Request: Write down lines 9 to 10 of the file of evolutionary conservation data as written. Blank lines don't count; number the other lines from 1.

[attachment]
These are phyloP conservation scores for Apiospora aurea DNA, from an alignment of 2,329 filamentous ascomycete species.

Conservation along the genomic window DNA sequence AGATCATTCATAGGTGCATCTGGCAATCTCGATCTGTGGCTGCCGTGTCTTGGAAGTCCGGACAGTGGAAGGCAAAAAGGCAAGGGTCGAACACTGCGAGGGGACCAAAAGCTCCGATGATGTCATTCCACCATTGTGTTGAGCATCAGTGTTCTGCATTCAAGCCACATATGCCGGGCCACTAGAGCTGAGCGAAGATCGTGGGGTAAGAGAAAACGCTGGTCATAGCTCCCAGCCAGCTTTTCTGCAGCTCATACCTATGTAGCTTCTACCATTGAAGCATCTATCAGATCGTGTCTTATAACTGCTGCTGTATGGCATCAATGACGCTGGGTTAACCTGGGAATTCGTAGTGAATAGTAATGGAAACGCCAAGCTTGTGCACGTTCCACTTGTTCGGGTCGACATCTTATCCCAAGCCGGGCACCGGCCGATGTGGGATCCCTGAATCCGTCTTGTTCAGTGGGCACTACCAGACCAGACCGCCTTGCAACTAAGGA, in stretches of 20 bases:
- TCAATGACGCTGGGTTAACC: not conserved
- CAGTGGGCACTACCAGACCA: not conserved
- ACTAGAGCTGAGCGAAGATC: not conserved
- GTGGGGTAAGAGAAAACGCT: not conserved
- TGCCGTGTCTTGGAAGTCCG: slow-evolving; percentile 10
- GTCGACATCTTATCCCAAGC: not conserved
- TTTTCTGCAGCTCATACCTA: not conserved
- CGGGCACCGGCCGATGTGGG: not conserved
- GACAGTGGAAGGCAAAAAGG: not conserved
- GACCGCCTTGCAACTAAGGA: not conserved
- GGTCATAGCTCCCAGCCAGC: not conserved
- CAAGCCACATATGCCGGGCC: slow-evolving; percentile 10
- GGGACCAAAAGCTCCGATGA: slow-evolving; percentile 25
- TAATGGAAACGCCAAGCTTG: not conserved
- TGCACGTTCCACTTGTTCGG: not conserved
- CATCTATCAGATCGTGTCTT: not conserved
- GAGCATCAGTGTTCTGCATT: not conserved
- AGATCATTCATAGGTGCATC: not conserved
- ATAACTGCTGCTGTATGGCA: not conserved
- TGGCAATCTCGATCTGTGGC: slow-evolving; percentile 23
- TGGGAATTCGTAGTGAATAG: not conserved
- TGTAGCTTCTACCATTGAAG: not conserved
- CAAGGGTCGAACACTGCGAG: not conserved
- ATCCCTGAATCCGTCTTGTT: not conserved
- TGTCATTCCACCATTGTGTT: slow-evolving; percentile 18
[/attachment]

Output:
- TTTTCTGCAGCTCATACCTA: not conserved
- CGGGCACCGGCCGATGTGGG: not conserved